How do we break that cycle?

It’s both easy and hard.

It requires turning to a type of eating called intuitive or mindful that focuses on listening to the body, to what it needs and what it wants, listening to the emotions that so often control us and taking everything in without judgement.

From there, we make food choices.  We don’t count macros.  We just listen and lovingly try to make each meal and food choice about HEALTH and NOT about weight.

That sounds too easy for most restrained eaters.  They want to track, count, weigh, obsess and ruminate.  I’ve been there too.

But the truth is, it sounds too easy because it actually is really, really hard.

A restrained eater is often not as self-aware or in touch with themselves as they think they are.  They don’t know how to navigate health without a map of good and bad foods to guide them.  The vast world of food choices is scary and they are afraid, above all, of gaining weight or staying in one place.

But it does represent a way out.  Still restrained?  Sure.  No one’s recommending you binge on twinkies.  That’s not the point.  A mindful body will rarely ask for twinkies.

But if it does ask for chocolate sometimes or an apple?  Or even *gasp*, a potato?  A mindful eater will eat, without self-judgement.  They will also probably choose more fruits and vegetables and crave less fast food.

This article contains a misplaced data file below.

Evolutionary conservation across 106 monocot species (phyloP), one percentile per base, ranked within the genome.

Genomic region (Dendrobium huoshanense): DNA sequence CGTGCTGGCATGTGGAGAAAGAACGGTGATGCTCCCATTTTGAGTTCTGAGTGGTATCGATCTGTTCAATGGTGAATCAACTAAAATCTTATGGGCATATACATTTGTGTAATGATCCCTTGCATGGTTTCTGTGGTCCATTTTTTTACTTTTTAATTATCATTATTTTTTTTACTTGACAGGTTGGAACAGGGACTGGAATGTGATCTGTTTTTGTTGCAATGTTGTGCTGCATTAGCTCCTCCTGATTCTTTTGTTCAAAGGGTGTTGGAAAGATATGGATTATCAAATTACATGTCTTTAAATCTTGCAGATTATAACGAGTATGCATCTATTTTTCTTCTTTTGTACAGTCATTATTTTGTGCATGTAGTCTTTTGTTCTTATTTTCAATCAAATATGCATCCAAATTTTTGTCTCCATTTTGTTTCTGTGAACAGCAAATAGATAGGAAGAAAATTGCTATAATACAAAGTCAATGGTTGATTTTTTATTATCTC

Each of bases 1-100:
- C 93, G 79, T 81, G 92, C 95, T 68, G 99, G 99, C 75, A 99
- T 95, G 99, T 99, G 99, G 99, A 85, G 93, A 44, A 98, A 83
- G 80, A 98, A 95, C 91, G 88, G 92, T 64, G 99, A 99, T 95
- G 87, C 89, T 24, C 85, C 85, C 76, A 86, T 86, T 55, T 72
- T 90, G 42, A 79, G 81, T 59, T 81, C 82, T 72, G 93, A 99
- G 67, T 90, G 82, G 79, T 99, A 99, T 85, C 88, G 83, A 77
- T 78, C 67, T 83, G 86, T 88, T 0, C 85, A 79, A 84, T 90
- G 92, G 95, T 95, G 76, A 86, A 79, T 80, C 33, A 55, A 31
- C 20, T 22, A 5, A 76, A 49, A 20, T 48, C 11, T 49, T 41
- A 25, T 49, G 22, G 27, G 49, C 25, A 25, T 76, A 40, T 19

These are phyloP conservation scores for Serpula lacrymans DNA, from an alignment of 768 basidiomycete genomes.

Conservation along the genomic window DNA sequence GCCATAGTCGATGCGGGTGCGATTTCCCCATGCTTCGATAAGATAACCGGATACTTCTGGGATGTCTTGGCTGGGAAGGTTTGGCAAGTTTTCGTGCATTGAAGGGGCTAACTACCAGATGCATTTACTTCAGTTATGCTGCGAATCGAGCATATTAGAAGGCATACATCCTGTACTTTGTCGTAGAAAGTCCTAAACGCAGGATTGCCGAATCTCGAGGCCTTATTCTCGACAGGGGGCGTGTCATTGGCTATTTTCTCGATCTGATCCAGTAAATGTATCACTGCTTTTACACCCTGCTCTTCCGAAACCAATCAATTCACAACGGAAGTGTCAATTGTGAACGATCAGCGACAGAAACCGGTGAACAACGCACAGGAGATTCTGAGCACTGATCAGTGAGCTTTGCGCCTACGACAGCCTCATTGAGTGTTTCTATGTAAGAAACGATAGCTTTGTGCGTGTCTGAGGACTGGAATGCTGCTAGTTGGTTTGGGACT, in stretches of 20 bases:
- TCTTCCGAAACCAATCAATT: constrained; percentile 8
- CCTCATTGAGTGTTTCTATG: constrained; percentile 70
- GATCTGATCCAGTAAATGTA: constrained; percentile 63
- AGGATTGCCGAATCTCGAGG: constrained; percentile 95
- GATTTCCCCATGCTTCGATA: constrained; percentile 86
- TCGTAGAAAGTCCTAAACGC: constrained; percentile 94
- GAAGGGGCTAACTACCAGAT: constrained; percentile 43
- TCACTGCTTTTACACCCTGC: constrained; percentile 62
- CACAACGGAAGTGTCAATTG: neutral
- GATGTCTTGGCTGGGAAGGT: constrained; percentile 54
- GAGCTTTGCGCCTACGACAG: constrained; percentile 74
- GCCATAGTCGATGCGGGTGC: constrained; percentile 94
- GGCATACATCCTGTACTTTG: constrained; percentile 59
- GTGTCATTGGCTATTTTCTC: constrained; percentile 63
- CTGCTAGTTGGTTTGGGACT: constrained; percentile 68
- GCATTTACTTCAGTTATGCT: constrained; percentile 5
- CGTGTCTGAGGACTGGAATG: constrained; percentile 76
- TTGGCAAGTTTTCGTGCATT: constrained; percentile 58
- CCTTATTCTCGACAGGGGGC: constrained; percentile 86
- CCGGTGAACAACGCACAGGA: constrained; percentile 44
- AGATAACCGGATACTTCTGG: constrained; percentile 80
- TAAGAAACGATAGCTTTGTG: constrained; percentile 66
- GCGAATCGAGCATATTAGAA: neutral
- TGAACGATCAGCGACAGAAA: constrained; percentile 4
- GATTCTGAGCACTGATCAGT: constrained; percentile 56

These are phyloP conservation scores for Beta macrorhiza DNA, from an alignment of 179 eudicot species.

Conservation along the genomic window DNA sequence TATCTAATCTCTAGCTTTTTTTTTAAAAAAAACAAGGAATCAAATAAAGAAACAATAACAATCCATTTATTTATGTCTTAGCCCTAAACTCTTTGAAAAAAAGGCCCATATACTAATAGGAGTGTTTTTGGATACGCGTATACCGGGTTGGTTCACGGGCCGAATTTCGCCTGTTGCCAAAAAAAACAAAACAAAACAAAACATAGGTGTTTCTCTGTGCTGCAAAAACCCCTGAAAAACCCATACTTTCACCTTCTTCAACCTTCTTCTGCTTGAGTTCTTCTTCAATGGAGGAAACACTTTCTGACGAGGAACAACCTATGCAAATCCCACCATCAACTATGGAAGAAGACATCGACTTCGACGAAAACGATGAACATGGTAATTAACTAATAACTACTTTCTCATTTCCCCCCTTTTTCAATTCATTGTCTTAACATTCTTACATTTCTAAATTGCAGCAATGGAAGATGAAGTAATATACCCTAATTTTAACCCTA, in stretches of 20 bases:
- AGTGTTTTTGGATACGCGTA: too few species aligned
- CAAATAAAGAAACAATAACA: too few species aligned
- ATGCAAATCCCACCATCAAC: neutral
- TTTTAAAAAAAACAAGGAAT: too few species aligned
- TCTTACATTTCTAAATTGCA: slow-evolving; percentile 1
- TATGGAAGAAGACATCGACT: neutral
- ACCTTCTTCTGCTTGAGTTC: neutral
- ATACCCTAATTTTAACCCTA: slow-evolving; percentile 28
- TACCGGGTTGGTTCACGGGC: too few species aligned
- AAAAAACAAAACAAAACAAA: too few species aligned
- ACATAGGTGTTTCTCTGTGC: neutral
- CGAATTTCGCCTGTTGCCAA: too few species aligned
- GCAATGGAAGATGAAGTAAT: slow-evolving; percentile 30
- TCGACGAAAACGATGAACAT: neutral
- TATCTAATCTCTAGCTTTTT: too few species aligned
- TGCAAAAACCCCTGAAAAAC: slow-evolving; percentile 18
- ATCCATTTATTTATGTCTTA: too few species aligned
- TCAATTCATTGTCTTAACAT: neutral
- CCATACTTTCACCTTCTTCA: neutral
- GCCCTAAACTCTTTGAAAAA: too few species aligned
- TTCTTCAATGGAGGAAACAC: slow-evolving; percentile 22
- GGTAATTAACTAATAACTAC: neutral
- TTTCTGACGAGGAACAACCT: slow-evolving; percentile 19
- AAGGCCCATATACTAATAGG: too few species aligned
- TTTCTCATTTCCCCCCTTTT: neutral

Want to give it a try?  I made a program to help you do just this.  It’s called Weight Loss Unlocked and you can find it here.

Either way, I want you to know that I’ve fought this battle and I know how it feels.

I know the pain of those self-judgments and I can tell you I’d rather be the weight I am now, whatever it is, and be this happy and free, than be constantly angry and mean to myself for not being a weight that isn’t right for me.

True diet freedom is never having to be on a diet, even one cleverly disguised as a lifestyle, again.

Do you struggle with restrained eating?  How do you overcome these issues?

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So, just as a heads up - some links above may be my affiliate links, which means I get a small commission if you click on it and make a purchase. Doing so is no additional cost to you, but helps me tremendously. Your support is SO greatly appreciated, so thank you in advance if you choose to do so. Check out my entire disclosure to know exactly how things work.

There is No Such Thing as Keto – Or Any Diet – “Freedom”

There is No Such Thing as Keto – Or Any Diet – “Freedom”

In recent months, there has been a resurgence of diets I had long thought were old, buried news.

I am speaking specifically of ketosis and of fasting. In ketosis, the goal is to eat so few carbohydrates that the body produces ketones as an alternative fuel source. In fasting, you simply stop eating.

Both of these dietary practices are aimed at reducing insulin and blood sugar levels as much as possible. This is supposed to predispose the body to “fat burning mode.”